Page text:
And under the regime that we inherited, conduct of business regulation did not always get the focus or the attention it deserved. Too little was done too late to identify consumer detriment and tackle it effectively.
The high profile recent coverage of widespread interest rate swap mis-selling we have seen is a case in point. I am pleased to see the FSA is evolving its approach to improve the way it deals with these issues. In handling this, the FSA has shown a determination that these customers get appropriate redress and get it quickly.
This stands in stark contrast to its approach to the mis-selling of PPI, where it took years – not months – to reach the same conclusion.
Placing the interests of consumers at the heart of the regulatory system and restoring trust and confidence in financial services is one of the reasons why we have introduced the Financial Services Bill.
The creation of the Financial Conduct Authority as a dedicated conduct of business regulator marks a major further evolution in consumer protection.
Securing better outcomes for consumers by creating the FCA, as we committed to as soon as we came into office, is at the heart of the new regime.
The FCA’s operational objectives demonstrate what we are trying to achieve.
First, promoting effective competition that is in the interests of consumers in the financial services sector, recognising that competition in well functioning markets provides the foundations for those markets to deliver the right outcomes for consumers.
But further, consumers may need additional help. So the FCA will have an objective of securing an appropriate degree of protection for consumers – so that they are treated fairly, are provided with the right information at the right time, and are empowered to make the choices that benefit them.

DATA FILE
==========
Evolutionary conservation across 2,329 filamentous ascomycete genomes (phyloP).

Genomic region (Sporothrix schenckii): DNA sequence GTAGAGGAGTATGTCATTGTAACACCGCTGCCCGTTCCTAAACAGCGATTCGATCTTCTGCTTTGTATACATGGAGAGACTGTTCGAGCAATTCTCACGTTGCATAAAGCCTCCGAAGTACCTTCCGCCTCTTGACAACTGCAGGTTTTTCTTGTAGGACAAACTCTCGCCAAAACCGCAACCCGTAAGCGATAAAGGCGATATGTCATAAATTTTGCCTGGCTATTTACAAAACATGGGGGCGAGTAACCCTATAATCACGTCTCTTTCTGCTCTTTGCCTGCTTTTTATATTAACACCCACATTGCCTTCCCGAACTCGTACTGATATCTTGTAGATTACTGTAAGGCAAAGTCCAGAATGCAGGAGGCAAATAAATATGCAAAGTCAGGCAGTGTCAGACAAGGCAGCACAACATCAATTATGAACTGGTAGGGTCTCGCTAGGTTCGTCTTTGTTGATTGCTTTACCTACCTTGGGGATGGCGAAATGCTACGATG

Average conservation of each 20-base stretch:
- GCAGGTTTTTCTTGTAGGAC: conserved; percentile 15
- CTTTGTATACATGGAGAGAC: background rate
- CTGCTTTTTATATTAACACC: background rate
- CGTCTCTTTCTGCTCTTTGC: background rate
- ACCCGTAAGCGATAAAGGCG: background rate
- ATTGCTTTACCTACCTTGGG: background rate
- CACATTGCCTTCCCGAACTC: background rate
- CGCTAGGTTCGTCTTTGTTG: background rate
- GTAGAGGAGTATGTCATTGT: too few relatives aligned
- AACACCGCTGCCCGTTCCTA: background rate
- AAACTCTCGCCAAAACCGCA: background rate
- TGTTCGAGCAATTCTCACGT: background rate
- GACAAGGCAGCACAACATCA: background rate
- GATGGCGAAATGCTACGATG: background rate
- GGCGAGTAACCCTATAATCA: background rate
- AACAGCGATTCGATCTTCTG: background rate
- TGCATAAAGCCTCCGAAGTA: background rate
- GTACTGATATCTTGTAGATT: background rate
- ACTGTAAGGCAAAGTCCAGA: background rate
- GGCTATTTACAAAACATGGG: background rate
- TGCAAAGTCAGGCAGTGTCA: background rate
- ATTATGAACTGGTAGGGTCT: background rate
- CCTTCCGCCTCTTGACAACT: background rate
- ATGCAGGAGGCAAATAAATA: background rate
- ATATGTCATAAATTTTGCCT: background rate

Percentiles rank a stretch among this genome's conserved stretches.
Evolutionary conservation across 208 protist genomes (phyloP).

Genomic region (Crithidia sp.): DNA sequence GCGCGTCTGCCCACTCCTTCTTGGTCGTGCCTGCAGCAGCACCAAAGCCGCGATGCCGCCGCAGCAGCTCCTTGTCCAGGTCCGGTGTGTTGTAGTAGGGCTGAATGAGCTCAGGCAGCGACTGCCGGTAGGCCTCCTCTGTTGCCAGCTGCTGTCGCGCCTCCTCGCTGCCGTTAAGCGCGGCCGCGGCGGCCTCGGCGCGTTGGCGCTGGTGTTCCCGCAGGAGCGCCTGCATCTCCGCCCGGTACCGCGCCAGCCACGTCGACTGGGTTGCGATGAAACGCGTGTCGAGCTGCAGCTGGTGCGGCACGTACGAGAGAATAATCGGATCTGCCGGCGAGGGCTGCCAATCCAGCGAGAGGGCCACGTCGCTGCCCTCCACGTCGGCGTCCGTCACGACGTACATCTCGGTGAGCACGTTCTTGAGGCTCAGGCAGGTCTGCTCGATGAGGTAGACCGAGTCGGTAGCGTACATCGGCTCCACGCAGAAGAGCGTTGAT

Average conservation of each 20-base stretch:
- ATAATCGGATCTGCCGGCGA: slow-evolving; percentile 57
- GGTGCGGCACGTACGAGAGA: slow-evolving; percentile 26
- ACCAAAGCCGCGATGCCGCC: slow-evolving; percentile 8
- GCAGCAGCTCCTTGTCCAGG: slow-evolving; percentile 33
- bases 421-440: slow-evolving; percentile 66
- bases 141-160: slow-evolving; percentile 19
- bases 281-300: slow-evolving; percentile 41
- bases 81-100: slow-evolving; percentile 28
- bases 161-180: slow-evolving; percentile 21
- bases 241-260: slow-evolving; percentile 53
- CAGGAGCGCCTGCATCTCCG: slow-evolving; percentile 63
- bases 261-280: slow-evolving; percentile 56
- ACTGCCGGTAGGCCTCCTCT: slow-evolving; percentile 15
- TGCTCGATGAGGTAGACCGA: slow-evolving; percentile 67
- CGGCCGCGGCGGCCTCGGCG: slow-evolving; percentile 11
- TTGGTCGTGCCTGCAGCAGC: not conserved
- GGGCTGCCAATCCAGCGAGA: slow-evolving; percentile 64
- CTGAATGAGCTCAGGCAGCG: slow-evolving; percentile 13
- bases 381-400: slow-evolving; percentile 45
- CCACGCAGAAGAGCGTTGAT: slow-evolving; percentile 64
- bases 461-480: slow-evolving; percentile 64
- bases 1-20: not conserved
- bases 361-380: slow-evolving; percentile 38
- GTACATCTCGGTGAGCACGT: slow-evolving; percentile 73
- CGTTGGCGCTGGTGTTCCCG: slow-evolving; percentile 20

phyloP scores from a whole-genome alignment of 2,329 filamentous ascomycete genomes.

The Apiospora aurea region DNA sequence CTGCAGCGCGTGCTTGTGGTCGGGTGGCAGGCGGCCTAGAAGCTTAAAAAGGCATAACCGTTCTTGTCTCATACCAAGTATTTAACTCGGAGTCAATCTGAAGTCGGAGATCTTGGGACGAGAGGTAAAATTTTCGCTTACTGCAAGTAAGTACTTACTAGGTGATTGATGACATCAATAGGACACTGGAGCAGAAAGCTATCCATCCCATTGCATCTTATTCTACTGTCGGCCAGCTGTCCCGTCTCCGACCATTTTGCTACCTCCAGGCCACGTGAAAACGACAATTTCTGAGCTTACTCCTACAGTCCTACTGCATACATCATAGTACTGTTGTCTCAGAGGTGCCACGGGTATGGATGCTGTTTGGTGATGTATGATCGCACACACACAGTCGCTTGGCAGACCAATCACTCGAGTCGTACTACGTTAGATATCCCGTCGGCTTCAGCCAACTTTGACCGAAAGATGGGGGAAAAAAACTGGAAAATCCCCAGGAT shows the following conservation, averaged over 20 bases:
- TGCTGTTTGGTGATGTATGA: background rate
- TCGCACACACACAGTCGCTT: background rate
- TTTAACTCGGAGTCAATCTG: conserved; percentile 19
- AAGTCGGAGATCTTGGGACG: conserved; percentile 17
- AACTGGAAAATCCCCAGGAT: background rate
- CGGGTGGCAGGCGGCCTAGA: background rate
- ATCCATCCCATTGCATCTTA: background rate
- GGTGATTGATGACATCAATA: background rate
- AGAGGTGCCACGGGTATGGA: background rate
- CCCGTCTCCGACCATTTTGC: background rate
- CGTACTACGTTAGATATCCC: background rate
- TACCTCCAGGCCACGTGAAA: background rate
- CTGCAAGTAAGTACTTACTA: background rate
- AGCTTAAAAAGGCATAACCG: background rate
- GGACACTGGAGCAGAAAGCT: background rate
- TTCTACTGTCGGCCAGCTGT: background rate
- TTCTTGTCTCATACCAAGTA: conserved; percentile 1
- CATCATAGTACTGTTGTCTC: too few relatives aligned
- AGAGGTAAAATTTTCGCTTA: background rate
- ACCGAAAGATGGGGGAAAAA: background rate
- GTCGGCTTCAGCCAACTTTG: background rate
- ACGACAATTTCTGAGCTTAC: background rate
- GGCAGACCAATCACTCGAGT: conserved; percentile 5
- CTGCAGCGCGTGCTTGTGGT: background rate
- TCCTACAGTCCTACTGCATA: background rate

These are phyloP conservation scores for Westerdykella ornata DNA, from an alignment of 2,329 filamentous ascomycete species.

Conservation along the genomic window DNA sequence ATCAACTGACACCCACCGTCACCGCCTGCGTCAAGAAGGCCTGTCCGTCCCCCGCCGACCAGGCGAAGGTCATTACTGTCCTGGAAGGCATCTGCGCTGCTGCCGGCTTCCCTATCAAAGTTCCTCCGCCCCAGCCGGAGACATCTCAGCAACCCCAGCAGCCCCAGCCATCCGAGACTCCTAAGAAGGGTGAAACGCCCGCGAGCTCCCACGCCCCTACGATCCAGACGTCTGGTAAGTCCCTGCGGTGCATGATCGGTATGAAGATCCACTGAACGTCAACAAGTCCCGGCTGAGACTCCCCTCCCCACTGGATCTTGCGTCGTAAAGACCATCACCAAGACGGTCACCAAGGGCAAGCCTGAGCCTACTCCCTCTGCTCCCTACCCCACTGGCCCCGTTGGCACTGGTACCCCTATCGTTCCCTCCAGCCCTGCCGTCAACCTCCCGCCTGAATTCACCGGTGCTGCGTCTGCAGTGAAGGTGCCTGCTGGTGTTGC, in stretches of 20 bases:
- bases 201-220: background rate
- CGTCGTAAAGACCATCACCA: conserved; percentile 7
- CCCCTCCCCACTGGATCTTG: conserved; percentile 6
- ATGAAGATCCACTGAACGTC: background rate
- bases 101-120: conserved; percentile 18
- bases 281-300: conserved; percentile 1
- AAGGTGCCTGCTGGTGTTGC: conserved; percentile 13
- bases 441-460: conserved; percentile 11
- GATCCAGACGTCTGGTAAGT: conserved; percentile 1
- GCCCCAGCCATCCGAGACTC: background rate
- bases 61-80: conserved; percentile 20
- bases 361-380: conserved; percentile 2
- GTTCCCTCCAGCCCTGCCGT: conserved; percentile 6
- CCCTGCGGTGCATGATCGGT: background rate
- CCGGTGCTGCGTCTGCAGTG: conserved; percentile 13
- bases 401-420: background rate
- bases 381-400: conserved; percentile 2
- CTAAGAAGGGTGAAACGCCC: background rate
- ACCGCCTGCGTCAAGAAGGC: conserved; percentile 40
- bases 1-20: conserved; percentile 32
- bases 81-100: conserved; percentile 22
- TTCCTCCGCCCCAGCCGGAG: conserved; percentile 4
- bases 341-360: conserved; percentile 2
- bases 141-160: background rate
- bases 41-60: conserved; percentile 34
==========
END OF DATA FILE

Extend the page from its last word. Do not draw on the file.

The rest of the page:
They will have a more proactive, interventionist approach to regulating the conduct of business.
They will have new powers to intervene, to ban or impose requirements on financial products.
They will be able to publish details of warning notices regarding proposals of disciplinary action and misleading promotion.
And they will enshrine principles of transparency and openness in the new regulatory framework.
We are leading a radical change in approach – empowering regulators to intervene earlier using their judgement, rather than relying on a tick box approach to regulation that has enabled elements of the sector to fall well short of the conduct that is expected of them.
We saw a clear demonstration of a new, more robust approach by the FSA last week – in the findings relating to Barclays and attempted manipulation of the LIBOR market in the years running up to and during the crisis – a scandal that has caused a huge blow to the reputation of the banking industry.